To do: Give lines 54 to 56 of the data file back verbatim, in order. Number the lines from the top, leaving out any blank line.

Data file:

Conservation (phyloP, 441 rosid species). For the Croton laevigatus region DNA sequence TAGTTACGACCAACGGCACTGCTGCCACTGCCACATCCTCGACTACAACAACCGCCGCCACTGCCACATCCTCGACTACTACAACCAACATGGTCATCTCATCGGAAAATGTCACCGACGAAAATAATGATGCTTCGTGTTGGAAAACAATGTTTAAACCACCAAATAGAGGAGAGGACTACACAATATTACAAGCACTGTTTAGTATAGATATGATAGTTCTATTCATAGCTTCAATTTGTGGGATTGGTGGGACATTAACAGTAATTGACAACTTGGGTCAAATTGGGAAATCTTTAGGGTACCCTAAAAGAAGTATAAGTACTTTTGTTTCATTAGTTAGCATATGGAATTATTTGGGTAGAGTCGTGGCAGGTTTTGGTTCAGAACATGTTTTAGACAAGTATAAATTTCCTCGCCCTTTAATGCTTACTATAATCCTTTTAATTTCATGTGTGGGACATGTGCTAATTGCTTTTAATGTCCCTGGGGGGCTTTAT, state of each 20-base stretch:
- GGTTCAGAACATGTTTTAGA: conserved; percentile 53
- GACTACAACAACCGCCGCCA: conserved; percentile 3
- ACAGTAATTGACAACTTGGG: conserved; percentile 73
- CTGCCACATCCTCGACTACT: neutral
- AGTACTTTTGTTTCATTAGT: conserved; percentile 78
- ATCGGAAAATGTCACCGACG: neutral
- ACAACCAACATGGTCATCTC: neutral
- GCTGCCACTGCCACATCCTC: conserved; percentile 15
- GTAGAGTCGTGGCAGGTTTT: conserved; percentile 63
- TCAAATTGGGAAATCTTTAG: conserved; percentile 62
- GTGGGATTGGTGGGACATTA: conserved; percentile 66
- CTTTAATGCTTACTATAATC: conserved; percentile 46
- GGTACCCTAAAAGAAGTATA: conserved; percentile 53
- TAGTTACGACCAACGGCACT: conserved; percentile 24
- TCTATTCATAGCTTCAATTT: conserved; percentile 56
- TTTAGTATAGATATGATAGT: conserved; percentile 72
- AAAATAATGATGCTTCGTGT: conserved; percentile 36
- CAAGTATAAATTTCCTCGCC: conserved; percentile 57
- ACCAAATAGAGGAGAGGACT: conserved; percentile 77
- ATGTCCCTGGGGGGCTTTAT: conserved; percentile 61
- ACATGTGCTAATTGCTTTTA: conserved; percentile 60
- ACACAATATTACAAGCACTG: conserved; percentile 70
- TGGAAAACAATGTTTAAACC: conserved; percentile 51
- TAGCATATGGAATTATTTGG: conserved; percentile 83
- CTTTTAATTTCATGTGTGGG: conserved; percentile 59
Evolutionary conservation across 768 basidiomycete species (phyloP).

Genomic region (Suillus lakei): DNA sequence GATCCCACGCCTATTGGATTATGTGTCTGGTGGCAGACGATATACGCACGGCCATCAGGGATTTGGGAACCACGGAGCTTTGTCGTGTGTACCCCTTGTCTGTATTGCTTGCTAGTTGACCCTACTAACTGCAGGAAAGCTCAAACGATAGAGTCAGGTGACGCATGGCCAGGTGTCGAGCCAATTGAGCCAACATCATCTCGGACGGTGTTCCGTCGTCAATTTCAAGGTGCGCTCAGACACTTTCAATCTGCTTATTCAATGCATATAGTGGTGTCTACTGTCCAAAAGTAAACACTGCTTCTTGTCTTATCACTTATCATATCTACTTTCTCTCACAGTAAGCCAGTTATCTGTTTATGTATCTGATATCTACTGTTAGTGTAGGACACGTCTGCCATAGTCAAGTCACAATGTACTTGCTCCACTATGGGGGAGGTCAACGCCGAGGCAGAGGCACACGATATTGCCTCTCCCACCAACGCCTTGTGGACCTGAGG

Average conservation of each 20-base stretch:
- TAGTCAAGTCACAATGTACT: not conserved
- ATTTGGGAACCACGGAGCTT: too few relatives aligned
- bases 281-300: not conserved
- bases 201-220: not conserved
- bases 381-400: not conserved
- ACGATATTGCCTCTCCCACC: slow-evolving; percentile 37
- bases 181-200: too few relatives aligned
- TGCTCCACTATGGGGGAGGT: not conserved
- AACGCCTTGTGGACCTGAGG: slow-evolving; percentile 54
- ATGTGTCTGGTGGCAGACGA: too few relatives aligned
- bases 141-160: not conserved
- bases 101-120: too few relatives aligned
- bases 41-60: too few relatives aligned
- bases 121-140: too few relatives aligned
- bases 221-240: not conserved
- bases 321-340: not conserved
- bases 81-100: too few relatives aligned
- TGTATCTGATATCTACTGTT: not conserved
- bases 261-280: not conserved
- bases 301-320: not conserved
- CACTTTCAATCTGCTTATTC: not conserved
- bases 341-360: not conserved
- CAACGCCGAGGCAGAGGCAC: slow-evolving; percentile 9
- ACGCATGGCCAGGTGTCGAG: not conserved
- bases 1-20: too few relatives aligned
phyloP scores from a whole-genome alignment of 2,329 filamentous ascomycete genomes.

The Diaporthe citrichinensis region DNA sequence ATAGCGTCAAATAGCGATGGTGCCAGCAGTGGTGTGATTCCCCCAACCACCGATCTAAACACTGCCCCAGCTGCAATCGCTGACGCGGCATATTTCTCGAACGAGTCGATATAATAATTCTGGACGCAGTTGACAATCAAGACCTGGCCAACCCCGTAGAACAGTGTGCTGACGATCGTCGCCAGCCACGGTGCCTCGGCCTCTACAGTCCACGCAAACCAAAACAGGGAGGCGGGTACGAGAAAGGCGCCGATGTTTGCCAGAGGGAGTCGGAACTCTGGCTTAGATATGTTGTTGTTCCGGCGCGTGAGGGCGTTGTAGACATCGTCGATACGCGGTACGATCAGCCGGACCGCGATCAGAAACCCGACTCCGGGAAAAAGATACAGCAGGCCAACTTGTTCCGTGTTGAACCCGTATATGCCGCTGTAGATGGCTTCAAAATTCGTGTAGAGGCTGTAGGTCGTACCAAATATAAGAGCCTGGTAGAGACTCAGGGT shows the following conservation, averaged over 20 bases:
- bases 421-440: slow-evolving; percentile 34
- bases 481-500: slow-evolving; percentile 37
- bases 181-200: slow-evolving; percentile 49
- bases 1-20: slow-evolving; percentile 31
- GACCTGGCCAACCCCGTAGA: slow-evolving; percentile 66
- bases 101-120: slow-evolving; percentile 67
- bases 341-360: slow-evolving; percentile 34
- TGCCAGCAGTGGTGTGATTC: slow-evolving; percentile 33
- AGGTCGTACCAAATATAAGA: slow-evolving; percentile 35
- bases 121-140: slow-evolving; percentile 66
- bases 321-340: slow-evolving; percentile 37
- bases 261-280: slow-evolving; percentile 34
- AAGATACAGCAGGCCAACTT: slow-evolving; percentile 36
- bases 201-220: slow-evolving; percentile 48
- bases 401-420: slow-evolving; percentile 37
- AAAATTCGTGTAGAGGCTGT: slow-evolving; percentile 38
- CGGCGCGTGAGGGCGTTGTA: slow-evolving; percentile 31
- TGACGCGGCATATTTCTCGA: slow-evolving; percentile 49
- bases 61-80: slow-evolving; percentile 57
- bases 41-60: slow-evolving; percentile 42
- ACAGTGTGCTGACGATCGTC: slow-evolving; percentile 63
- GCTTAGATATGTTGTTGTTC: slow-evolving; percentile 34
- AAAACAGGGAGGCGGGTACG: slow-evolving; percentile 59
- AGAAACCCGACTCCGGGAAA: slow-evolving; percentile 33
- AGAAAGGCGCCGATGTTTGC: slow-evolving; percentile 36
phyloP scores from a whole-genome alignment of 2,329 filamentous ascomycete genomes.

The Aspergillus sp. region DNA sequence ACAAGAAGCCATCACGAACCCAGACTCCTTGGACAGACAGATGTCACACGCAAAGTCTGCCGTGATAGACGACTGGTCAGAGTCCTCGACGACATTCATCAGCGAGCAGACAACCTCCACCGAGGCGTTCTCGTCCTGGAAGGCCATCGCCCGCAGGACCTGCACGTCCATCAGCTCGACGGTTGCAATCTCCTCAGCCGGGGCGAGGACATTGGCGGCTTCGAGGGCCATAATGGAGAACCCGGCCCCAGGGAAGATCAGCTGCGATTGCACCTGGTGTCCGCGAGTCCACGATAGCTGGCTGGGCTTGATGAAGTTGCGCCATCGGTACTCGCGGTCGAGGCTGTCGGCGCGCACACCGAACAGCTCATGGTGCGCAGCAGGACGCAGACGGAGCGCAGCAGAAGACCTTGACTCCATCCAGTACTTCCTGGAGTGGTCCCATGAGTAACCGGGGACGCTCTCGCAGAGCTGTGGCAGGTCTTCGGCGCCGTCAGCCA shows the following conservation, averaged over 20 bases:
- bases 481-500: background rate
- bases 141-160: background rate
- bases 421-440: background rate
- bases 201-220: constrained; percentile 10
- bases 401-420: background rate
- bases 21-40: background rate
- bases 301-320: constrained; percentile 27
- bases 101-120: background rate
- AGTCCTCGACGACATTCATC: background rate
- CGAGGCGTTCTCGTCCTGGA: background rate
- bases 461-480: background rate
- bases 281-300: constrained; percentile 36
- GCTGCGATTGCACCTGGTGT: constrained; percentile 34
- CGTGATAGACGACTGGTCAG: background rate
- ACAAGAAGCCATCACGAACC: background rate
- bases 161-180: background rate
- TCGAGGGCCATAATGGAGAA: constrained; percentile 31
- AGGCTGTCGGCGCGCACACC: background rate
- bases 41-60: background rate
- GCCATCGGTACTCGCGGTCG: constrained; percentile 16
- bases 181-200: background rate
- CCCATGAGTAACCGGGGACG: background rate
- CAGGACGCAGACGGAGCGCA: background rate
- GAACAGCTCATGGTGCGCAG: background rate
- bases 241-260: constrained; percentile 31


- bases 1-20: too few relatives aligned
phyloP scores from a whole-genome alignment of 2,329 filamentous ascomycete genomes.

The Diaporthe citrichinensis region DNA sequence ATAGCGTCAAATAGCGATGGTGCCAGCAGTGGTGTGATTCCCCCAACCACCGATCTAAACACTGCCCCAGCTGCAATCGCTGACGCGGCATATTTCTCGAACGAGTCGATATAATAATTCTGGACGCAGTTGACAATCAAGACCTGGCCAACCCCGTAGAACAGTGTGCTGACGATCGTCGCCAGCCACGGTGCCTCGGCCTCTACAGTCCACGCAAACCAAAACAGGGAGGCGGGTACGAGAAAGGCGCCGATGTTTGCCAGAGGGAGTCGGAACTCTGGCTTAGATATGTTGTTGTTCCGGCGCGTGAGGGCGTTGTAGACATCGTCGATACGCGGTACGATCAGCCGGACCGCGATCAGAAACCCGACTCCGGGAAAAAGATACAGCAGGCCAACTTGTTCCGTGTTGAACCCGTATATGCCGCTGTAGATGGCTTCAAAATTCGTGTAGAGGCTGTAGGTCGTACCAAATATAAGAGCCTGGTAGAGACTCAGGGT shows the following conservation, averaged over 20 bases: